When we returned to her shack I always wanted to fall asleep. But this was when Chelsea put me to work doing other things around the house. She had me dust the antler lamps. She had me dust and shake the many coyote skins. She had me wash the Adirondack chairs. She had me clean the chair made of antelope bones. She had me dust the saws that hung on the wall. Chelsea thought it was especially important for me to sweep. She had me sweep the house for an hour every day, even if there was nothing to sweep. “That way, you don’t get beetles chewing on you,” she said. Chelsea would watch me work. Sometimes she would tell me start all over again. Oddly, Chelsea never had me work with food. Food was not important to Chelsea. Staying with her, I felt lucky to eat at all.
Often she pointed to the red door that led to the basement. “That’s the place where you can’t go. Understand? I don’t want you opening the door. I don’t even want you thinking of opening the door.” She said that if she found me in the basement it would be the end of my stay with her. Chelsea said she didn’t need to watch a kid who couldn’t listen to his elders, who didn’t show respect. Sometimes I thought Aunt Chelsea didn’t trust anyone, not even herself.
On that first full day living with Aunt Chelsea, I asked her where I would be going to school. She said I wouldn’t be.
“You’re going to be schooled right here. Got all the paperwork myself. I’m going to be your teacher.” Chelsea cracked another beer open and downed it.
This was the worst news I had heard since I arrived. It was one thing to work and to sleep on the floor–I had done these things before. But I had always gone to school. I didn’t understand how I could stay home and learn anything at all.
“Come ‘ere,” she said. She pointed to a nicked bureau in her room and said that was where she kept books. She told me to go ahead and open it up, see what I found inside. “Go get yourself a book to read from there. This is the way it’s gonna be.”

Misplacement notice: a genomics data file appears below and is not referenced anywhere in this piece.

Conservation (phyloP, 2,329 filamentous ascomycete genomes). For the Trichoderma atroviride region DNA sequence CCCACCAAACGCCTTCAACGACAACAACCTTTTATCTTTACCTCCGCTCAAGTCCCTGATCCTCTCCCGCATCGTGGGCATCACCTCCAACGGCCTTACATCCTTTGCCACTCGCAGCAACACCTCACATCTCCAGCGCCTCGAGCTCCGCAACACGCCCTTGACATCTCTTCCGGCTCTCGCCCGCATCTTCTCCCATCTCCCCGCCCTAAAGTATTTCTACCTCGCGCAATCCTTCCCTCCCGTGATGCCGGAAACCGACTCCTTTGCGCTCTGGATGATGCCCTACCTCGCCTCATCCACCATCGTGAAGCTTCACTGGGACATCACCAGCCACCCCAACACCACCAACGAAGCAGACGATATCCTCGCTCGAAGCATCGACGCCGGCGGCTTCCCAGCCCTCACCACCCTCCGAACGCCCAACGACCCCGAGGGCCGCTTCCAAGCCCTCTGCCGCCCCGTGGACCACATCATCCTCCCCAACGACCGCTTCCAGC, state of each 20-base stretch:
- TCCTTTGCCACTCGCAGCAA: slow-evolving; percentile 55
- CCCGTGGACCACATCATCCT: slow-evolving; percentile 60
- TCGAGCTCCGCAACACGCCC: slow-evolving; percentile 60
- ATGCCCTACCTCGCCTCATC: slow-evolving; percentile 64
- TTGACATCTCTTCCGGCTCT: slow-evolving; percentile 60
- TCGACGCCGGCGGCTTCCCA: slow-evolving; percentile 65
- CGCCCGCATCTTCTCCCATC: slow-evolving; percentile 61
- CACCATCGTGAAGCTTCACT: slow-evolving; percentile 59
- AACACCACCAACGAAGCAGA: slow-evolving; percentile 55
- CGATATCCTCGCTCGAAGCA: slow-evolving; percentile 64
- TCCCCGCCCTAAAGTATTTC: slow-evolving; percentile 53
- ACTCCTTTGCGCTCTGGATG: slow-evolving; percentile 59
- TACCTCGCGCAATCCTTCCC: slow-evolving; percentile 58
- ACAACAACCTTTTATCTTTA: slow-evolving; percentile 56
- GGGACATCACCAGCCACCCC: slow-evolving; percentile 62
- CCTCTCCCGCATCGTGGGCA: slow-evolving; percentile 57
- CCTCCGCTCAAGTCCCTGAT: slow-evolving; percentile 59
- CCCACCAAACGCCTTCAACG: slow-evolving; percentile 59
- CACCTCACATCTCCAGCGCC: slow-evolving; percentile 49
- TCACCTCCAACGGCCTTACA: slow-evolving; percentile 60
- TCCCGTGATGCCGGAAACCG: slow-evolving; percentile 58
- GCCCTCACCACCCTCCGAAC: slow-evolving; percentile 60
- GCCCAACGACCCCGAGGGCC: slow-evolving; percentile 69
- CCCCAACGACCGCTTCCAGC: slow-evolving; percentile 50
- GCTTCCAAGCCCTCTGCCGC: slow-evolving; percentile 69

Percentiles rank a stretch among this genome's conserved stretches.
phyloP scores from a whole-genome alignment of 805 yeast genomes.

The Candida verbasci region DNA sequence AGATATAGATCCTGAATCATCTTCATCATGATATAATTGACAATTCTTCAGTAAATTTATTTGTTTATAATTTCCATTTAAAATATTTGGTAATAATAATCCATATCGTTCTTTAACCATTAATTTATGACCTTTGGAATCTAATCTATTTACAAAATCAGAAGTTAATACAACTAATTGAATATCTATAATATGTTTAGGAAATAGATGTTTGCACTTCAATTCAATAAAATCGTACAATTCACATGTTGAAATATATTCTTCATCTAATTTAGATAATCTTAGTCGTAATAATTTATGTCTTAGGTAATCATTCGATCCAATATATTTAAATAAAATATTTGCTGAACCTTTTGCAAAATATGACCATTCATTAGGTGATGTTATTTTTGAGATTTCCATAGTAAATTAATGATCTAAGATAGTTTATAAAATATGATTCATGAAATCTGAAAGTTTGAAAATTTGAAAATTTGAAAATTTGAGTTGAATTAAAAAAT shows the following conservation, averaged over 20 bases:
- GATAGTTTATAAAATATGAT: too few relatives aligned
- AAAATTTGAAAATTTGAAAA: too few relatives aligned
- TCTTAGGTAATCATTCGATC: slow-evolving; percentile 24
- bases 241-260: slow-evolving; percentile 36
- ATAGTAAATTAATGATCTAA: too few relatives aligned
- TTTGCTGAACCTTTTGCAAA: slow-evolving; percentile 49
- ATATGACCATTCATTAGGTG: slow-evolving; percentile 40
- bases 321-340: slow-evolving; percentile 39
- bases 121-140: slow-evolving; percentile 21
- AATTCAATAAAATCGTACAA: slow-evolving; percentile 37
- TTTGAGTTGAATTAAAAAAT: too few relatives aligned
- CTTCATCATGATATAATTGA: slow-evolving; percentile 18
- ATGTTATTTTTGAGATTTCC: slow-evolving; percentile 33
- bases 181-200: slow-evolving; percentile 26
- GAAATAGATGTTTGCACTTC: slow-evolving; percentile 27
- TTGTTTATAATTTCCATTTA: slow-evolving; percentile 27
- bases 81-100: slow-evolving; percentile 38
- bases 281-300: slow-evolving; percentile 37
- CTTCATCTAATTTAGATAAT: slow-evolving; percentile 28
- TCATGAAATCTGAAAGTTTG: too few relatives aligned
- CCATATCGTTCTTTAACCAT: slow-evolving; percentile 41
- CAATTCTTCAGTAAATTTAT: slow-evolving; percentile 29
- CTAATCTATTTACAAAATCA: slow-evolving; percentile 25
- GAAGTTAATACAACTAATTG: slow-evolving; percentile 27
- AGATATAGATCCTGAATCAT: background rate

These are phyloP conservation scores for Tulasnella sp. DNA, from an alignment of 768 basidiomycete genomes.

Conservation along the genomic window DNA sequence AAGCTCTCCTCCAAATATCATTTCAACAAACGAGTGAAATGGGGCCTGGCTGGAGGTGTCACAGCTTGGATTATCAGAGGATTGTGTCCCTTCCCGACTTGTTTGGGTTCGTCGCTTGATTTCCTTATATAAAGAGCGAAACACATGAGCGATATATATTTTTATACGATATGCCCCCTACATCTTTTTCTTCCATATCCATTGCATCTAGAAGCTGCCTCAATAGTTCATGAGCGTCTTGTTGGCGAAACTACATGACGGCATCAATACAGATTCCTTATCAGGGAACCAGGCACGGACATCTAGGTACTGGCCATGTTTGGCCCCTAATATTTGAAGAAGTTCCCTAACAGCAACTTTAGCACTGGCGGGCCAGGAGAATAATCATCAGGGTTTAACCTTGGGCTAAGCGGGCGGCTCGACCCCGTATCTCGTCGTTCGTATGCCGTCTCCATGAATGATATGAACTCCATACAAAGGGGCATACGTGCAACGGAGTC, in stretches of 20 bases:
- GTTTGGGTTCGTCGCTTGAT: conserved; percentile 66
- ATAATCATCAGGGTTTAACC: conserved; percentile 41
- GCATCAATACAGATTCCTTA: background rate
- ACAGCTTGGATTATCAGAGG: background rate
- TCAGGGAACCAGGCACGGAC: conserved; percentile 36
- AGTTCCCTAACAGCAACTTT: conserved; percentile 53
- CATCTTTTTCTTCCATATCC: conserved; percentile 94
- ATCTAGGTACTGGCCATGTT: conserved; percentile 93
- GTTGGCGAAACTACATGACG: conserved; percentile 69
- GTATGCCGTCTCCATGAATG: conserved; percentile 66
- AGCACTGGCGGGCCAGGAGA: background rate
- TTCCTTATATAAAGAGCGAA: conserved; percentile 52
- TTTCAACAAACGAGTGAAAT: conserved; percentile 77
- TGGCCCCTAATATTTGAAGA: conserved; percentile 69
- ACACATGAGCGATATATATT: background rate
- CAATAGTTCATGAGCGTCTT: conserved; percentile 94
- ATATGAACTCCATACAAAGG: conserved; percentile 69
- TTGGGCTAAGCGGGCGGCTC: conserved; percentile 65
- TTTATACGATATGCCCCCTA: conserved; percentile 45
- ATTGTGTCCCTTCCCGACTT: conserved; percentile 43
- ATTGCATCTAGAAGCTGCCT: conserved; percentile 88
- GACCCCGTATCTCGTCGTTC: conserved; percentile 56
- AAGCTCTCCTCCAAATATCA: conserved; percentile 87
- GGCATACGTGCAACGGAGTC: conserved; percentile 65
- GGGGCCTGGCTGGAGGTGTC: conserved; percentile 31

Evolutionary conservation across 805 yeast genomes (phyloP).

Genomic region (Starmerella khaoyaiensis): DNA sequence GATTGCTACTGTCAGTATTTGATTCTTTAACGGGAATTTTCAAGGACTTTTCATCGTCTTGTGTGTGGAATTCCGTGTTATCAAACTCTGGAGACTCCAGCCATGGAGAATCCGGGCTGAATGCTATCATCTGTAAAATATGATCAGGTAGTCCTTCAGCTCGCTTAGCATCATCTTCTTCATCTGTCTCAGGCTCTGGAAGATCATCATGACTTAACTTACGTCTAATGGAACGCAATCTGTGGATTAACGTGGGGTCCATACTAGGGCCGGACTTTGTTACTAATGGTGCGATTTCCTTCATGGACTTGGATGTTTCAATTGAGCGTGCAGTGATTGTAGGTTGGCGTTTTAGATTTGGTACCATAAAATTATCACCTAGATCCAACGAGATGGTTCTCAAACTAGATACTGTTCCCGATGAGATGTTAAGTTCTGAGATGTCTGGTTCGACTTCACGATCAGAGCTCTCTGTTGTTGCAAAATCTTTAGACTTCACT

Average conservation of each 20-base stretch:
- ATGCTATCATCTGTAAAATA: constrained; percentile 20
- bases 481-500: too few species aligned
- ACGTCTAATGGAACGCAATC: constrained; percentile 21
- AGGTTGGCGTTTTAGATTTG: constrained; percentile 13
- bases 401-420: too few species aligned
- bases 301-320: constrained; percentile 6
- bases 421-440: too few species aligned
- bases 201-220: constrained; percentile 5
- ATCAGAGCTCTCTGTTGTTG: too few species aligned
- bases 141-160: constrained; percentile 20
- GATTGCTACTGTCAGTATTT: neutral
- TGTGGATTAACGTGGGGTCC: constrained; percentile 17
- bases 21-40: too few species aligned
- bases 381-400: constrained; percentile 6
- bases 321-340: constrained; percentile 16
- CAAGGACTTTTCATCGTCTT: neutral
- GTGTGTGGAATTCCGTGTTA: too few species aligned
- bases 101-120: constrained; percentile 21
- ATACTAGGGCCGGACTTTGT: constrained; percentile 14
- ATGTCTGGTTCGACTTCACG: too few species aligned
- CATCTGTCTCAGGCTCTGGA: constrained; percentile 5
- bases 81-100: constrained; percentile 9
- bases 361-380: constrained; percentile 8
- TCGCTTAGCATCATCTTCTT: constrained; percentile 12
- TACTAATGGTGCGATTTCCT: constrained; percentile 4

I did as she said. Inside the bureau was a small stack of dusty, yellowed books. Some of the books didn’t have covers. Some of the books were missing pages. I picked up one book with a dusty black cover. I didn’t know where to start, so I took that one out and closed the rest of them back up in the bureau. Chelsea said I would only need an hour or two every day to do my schoolwork. Her house smelled of dead animals. I wasn’t sure if that was from the coyote and fox rugs, the antler lamps, or what. Sometimes the smell seemed to come from the ground itself.
“School’s not that important in the scheme of things,” she said. “Life is work, doing things.”
When I wanted to do school work, Chelsea said she needed me to go out and sweep the driveway. I wasn’t sure how to sweep dirt from gravel, but I just went ahead and gave it my best shot. Other times, Chelsea would have me clean the brush. I wasn’t sure what to do, and Chelsea didn’t give me directions. Chelsea was as demanding as my grandmother. But unlike Gaga, Chelsea’s jobs didn’t seem urgent. It seemed as if she just came up with the chores to keep me busy. It seemed as if she just threw in the towel, as if she’d rather just keep me busy until she could figure out what to do with me. When Chelsea was home she was always on the phone, smoking cigarettes and talking to men. I could hear deep voices radiate from the receiver of her phone. The deep timbre sounded menacing to me.